Certainly Winston Churchill, Franklin D Roosevelt and John Curtin never sported facial fuzz but that doesn't seem to have affected their leadership at all. All three however had other distinctive trademarks: Churchill is famous for his cigars but was almost never seen at official engagements without a silken polka-dot bow-tie, the first a gift from Clemmy; Curtin deliberately chose his severe round spectacles because it distinguished him from other MPs and Roosevelt is perhaps more famous for the manner in which he delivered his 'fireside chats' rather than anything else (except polio).
Of course people like the fictional Dr. Fu Manchu and the very real dictators like Stalin and Hitler and seem to have ruined certain moustaches for everyone. Charlie Chaplin couldn't overcome the stigma that the real 'Great Dictator' had created for his toothbrush 'tache and he got rid of it. Not even comedian Richard Herring in his BBC Radio 4 series could successfully 'reclaim' the Toothbrush Moustache in the name of giving it back to Chaplin.
It has now been more than 100 years since Gillette's invention and there doesn't appear to be any signs that we'll see another wave of beards and moustaches in the near future. I don't for instance see another great beard like James A. Garfield's or Henry Parkes' making a comeback in a hurry.
It's a little sad that the last Prime Minister that Australia had with a moustache was Billy Hughes; in the UK it was Clement Atlee and in the United States, their last President with a moustache was William Howard Taft.
Even royalty succumbed in abandoning beards as George V was the last monarch to have a beard and neither Edward VIII, George VI grew them and the future kings Charles III, William V or George VII have not shown any inklings that they might grow one (though given that George is less than six months old that might be a bit difficult).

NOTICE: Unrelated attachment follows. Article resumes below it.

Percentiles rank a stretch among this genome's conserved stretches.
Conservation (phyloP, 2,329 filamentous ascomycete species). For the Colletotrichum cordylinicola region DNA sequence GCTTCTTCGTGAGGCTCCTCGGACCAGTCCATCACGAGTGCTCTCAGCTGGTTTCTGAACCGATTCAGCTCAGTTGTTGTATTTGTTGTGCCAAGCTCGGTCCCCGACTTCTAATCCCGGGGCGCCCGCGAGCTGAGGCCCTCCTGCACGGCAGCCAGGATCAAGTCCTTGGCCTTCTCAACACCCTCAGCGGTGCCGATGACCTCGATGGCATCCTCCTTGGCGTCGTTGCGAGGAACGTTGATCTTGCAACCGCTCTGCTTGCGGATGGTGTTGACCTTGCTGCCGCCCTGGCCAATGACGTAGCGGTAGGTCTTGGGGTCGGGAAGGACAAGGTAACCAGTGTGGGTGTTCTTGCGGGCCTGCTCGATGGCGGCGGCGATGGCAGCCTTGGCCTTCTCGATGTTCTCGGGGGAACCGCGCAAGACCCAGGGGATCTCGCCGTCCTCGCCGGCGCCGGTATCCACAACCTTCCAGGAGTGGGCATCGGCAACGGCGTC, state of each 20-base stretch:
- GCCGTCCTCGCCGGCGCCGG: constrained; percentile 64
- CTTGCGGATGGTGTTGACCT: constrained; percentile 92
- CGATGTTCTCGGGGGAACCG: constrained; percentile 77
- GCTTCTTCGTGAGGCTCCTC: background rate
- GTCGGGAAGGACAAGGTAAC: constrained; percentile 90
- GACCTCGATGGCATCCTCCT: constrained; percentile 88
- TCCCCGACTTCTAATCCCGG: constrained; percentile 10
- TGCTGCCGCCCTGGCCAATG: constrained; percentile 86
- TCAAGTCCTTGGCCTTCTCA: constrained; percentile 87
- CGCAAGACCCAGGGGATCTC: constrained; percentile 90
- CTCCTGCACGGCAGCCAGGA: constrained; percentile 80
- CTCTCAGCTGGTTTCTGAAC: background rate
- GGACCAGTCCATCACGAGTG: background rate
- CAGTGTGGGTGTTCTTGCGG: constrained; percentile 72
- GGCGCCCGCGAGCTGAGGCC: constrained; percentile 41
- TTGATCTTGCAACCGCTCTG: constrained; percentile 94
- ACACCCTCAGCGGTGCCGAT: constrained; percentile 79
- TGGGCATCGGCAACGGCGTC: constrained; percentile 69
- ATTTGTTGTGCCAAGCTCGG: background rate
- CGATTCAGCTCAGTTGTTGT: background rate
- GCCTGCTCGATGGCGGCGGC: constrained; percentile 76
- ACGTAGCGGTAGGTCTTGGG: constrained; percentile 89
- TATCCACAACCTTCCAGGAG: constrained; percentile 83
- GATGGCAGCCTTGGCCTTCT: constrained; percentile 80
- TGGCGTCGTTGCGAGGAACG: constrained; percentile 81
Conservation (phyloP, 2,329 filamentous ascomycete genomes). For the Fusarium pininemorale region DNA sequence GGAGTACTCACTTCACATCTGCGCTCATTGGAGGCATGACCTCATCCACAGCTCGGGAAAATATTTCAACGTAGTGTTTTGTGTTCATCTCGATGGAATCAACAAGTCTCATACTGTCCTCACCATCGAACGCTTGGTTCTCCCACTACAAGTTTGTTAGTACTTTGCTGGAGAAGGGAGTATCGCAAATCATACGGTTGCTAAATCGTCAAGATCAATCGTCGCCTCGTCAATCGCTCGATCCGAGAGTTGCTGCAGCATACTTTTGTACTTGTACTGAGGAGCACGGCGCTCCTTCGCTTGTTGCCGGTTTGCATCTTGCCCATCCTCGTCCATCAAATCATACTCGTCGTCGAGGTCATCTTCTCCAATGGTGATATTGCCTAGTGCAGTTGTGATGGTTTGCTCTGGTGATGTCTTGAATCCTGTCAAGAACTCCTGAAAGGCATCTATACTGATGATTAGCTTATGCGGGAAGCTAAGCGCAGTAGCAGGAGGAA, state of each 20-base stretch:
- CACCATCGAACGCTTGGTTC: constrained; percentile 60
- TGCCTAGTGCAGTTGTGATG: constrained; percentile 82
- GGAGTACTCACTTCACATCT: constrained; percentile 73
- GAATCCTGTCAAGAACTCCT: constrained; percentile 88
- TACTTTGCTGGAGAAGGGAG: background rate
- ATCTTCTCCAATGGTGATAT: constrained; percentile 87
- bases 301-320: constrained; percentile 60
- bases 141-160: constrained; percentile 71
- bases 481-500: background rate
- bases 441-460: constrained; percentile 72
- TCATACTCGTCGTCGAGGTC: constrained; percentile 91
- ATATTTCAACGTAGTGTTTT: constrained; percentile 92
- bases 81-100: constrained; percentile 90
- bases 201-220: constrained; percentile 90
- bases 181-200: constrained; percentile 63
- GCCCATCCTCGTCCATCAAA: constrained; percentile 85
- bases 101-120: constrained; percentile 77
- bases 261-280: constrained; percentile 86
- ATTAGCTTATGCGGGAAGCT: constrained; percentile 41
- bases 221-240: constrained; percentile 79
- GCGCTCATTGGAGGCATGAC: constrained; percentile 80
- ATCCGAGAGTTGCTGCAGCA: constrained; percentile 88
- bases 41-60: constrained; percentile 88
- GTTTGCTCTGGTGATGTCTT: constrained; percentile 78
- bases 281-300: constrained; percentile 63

I don't know if Gillette's invention has necessarily made the world a happier place but I do suspect that when it comes to the way that we view history, the leaders of especially the last 50 yards who don't sport any facial hair, don't give the impression that they have the same level of authority that leaders of old did. I bet that if you saw Hughes, Atlee or Taft walking down the street, that you'd think just a little that 'hey there, that looks like someone'.
At the moment, Abbott, Cameron and Obama who hold exactly the same positions, just don't look to have the same perceived level of statesmanship that people who went before them did and I'm willing to bet that something as simple as growing a moustache, might be enough to change peoples' perceptions. Abbott and Cameron both present as kind of mousey and Obama is seen as a relatively weak leader, though a lot of that is because of the way in which the American political system works.
Okay, I completely concede that having more leaders with beards and moustaches won't change the world radically but at least we would get nicer portraits and it would make life a little easier for political cartoonists.